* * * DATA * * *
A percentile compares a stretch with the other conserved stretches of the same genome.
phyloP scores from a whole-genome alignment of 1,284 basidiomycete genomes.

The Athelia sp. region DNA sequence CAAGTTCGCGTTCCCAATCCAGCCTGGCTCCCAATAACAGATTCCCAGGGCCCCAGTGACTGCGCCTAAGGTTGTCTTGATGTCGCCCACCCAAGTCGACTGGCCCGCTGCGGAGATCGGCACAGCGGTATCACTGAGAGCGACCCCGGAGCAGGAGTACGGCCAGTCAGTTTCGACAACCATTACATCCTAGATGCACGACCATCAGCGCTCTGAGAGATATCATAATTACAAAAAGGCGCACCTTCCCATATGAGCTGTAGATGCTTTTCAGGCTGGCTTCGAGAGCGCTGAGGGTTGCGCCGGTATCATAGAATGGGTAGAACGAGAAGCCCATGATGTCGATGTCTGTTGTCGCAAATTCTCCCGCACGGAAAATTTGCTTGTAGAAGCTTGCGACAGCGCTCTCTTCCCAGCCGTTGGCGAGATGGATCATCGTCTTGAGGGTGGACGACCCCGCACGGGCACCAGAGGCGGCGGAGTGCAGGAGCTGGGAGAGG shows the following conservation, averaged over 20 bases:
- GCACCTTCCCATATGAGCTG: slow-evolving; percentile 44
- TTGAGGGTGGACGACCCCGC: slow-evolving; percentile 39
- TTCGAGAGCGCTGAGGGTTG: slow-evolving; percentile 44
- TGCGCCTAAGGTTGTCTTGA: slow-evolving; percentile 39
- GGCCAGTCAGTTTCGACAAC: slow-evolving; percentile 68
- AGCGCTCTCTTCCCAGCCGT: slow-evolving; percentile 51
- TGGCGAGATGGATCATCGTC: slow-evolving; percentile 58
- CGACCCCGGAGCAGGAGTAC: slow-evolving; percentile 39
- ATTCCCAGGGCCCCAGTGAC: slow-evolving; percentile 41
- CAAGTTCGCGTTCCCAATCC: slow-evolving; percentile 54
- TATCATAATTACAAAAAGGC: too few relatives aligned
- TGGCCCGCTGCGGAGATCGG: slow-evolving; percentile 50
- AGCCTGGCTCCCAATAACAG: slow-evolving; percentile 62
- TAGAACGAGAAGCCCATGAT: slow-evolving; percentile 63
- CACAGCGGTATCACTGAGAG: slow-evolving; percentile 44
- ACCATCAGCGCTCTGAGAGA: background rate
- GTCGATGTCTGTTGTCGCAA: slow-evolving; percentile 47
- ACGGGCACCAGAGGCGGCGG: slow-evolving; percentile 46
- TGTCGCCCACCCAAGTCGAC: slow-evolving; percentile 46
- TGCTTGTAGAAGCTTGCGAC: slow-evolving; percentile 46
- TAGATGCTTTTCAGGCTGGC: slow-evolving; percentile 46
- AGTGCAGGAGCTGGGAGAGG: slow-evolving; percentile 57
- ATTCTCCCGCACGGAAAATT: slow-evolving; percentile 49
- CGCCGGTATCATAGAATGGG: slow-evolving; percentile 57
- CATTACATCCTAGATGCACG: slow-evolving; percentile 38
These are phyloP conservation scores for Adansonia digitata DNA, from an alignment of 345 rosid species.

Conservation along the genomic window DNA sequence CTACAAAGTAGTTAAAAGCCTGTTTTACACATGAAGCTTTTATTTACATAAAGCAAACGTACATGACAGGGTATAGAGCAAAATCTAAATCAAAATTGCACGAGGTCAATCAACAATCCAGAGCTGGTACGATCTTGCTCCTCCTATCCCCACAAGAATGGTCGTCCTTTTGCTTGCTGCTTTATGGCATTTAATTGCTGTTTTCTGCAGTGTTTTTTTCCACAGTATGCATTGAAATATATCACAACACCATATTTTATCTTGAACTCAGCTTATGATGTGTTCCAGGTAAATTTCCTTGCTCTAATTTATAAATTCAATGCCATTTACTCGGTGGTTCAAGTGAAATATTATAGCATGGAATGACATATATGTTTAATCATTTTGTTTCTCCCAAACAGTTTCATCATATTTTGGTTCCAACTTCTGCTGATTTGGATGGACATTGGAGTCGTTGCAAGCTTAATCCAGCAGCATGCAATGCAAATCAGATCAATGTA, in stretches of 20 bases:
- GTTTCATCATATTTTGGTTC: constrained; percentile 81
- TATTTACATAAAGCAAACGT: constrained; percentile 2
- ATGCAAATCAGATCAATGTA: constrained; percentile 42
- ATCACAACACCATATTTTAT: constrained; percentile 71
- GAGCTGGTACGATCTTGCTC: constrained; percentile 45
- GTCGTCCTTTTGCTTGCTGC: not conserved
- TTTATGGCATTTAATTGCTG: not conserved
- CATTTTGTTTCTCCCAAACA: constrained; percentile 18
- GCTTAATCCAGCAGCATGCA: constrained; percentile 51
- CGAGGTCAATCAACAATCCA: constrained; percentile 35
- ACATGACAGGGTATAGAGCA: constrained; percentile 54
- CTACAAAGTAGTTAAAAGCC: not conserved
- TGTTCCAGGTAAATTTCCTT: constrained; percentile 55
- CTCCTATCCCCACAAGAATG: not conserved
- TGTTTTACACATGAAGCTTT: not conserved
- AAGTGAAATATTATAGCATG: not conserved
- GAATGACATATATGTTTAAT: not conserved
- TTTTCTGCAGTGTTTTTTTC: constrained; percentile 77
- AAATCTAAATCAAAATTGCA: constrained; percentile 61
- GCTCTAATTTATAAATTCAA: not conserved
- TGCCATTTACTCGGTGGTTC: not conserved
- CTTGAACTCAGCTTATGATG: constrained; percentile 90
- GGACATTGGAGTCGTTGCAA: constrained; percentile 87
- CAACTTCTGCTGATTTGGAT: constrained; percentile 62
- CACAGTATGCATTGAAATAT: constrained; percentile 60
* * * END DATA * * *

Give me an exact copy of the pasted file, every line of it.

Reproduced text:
A percentile compares a stretch with the other conserved stretches of the same genome.
phyloP scores from a whole-genome alignment of 1,284 basidiomycete genomes.

The Athelia sp. region DNA sequence CAAGTTCGCGTTCCCAATCCAGCCTGGCTCCCAATAACAGATTCCCAGGGCCCCAGTGACTGCGCCTAAGGTTGTCTTGATGTCGCCCACCCAAGTCGACTGGCCCGCTGCGGAGATCGGCACAGCGGTATCACTGAGAGCGACCCCGGAGCAGGAGTACGGCCAGTCAGTTTCGACAACCATTACATCCTAGATGCACGACCATCAGCGCTCTGAGAGATATCATAATTACAAAAAGGCGCACCTTCCCATATGAGCTGTAGATGCTTTTCAGGCTGGCTTCGAGAGCGCTGAGGGTTGCGCCGGTATCATAGAATGGGTAGAACGAGAAGCCCATGATGTCGATGTCTGTTGTCGCAAATTCTCCCGCACGGAAAATTTGCTTGTAGAAGCTTGCGACAGCGCTCTCTTCCCAGCCGTTGGCGAGATGGATCATCGTCTTGAGGGTGGACGACCCCGCACGGGCACCAGAGGCGGCGGAGTGCAGGAGCTGGGAGAGG shows the following conservation, averaged over 20 bases:
- GCACCTTCCCATATGAGCTG: slow-evolving; percentile 44
- TTGAGGGTGGACGACCCCGC: slow-evolving; percentile 39
- TTCGAGAGCGCTGAGGGTTG: slow-evolving; percentile 44
- TGCGCCTAAGGTTGTCTTGA: slow-evolving; percentile 39
- GGCCAGTCAGTTTCGACAAC: slow-evolving; percentile 68
- AGCGCTCTCTTCCCAGCCGT: slow-evolving; percentile 51
- TGGCGAGATGGATCATCGTC: slow-evolving; percentile 58
- CGACCCCGGAGCAGGAGTAC: slow-evolving; percentile 39
- ATTCCCAGGGCCCCAGTGAC: slow-evolving; percentile 41
- CAAGTTCGCGTTCCCAATCC: slow-evolving; percentile 54
- TATCATAATTACAAAAAGGC: too few relatives aligned
- TGGCCCGCTGCGGAGATCGG: slow-evolving; percentile 50
- AGCCTGGCTCCCAATAACAG: slow-evolving; percentile 62
- TAGAACGAGAAGCCCATGAT: slow-evolving; percentile 63
- CACAGCGGTATCACTGAGAG: slow-evolving; percentile 44
- ACCATCAGCGCTCTGAGAGA: background rate
- GTCGATGTCTGTTGTCGCAA: slow-evolving; percentile 47
- ACGGGCACCAGAGGCGGCGG: slow-evolving; percentile 46
- TGTCGCCCACCCAAGTCGAC: slow-evolving; percentile 46
- TGCTTGTAGAAGCTTGCGAC: slow-evolving; percentile 46
- TAGATGCTTTTCAGGCTGGC: slow-evolving; percentile 46
- AGTGCAGGAGCTGGGAGAGG: slow-evolving; percentile 57
- ATTCTCCCGCACGGAAAATT: slow-evolving; percentile 49
- CGCCGGTATCATAGAATGGG: slow-evolving; percentile 57
- CATTACATCCTAGATGCACG: slow-evolving; percentile 38
These are phyloP conservation scores for Adansonia digitata DNA, from an alignment of 345 rosid species.

Conservation along the genomic window DNA sequence CTACAAAGTAGTTAAAAGCCTGTTTTACACATGAAGCTTTTATTTACATAAAGCAAACGTACATGACAGGGTATAGAGCAAAATCTAAATCAAAATTGCACGAGGTCAATCAACAATCCAGAGCTGGTACGATCTTGCTCCTCCTATCCCCACAAGAATGGTCGTCCTTTTGCTTGCTGCTTTATGGCATTTAATTGCTGTTTTCTGCAGTGTTTTTTTCCACAGTATGCATTGAAATATATCACAACACCATATTTTATCTTGAACTCAGCTTATGATGTGTTCCAGGTAAATTTCCTTGCTCTAATTTATAAATTCAATGCCATTTACTCGGTGGTTCAAGTGAAATATTATAGCATGGAATGACATATATGTTTAATCATTTTGTTTCTCCCAAACAGTTTCATCATATTTTGGTTCCAACTTCTGCTGATTTGGATGGACATTGGAGTCGTTGCAAGCTTAATCCAGCAGCATGCAATGCAAATCAGATCAATGTA, in stretches of 20 bases:
- GTTTCATCATATTTTGGTTC: constrained; percentile 81
- TATTTACATAAAGCAAACGT: constrained; percentile 2
- ATGCAAATCAGATCAATGTA: constrained; percentile 42
- ATCACAACACCATATTTTAT: constrained; percentile 71
- GAGCTGGTACGATCTTGCTC: constrained; percentile 45
- GTCGTCCTTTTGCTTGCTGC: not conserved
- TTTATGGCATTTAATTGCTG: not conserved
- CATTTTGTTTCTCCCAAACA: constrained; percentile 18
- GCTTAATCCAGCAGCATGCA: constrained; percentile 51
- CGAGGTCAATCAACAATCCA: constrained; percentile 35
- ACATGACAGGGTATAGAGCA: constrained; percentile 54
- CTACAAAGTAGTTAAAAGCC: not conserved
- TGTTCCAGGTAAATTTCCTT: constrained; percentile 55
- CTCCTATCCCCACAAGAATG: not conserved
- TGTTTTACACATGAAGCTTT: not conserved
- AAGTGAAATATTATAGCATG: not conserved
- GAATGACATATATGTTTAAT: not conserved
- TTTTCTGCAGTGTTTTTTTC: constrained; percentile 77
- AAATCTAAATCAAAATTGCA: constrained; percentile 61
- GCTCTAATTTATAAATTCAA: not conserved
- TGCCATTTACTCGGTGGTTC: not conserved
- CTTGAACTCAGCTTATGATG: constrained; percentile 90
- GGACATTGGAGTCGTTGCAA: constrained; percentile 87
- CAACTTCTGCTGATTTGGAT: constrained; percentile 62
- CACAGTATGCATTGAAATAT: constrained; percentile 60